After graduating from Loyola University Chicago and receiving a master's degree in international economics from the University of California San Diego, Elena Lucas owed some $120,000 in student loans. To pay it off, she took a job as a business finance analyst at Pacific Electric and Gas, hoping that someday she could focus on renewable energy. After 14 frustrating months, Lucas took a job at a utility-scale wind company, but she was laid off six months later, in August 2014.
"I felt completely crushed by student debt, but I knew the large corporate environment was not for me," she said. Lucas began attending tech start-up events and networking. She soon met Daniel Roesler, a development engineer who had come up with the idea of an enterprise software company that would use data to make it easier and more cost effective for customers to shift to solar. He asked if she would be interested in leading the solar start-up as co-founder and CEO.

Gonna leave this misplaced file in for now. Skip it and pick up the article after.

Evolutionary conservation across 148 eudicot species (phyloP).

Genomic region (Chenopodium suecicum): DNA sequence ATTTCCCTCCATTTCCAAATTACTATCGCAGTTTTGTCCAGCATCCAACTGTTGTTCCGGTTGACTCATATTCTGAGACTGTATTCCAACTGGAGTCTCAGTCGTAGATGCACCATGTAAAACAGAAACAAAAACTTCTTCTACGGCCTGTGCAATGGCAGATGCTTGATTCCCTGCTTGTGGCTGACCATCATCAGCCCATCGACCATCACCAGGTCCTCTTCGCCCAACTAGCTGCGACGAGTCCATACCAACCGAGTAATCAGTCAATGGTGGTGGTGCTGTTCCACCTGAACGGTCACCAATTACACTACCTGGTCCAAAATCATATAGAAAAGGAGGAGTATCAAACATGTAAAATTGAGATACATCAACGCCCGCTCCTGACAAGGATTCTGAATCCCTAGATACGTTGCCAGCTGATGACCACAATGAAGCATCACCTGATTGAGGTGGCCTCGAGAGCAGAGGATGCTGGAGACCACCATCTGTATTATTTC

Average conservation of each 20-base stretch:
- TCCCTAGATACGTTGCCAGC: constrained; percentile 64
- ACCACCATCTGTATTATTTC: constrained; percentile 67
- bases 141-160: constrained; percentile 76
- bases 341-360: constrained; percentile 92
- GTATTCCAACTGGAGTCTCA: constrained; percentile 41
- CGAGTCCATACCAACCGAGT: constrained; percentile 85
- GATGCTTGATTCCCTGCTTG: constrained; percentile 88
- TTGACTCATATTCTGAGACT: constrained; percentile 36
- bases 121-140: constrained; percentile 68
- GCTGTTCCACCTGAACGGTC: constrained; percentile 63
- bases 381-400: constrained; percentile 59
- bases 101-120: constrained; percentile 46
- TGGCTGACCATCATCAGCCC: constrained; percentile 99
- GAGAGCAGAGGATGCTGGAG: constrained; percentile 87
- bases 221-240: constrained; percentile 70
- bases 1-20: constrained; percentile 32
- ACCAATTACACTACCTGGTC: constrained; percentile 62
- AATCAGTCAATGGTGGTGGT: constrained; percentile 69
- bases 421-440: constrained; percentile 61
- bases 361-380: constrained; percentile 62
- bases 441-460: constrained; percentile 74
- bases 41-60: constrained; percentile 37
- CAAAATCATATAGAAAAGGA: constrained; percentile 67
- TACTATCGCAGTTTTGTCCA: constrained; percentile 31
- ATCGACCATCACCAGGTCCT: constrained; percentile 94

In late 2014, UtilityAPI only had genesis funding, from Better Ventures and SfunCube. Lucas raised an angel round in spring 2015—and received two investments from SoFi's network of angel investors. UtilityAPI has now raised more than $1 million in funding, including from the U.S Department of Energy's SunShot Catalyst Program.
After receiving his 96th loan rejection letter when seeking capital for a small gym franchise he helped build, Sam Hodges realized how broken the traditional banking system had become. Along with co-founder Alex Tonelli, he set out to launch Funding Circle—a peer-to-peer lending platform focusing exclusively on small businesses.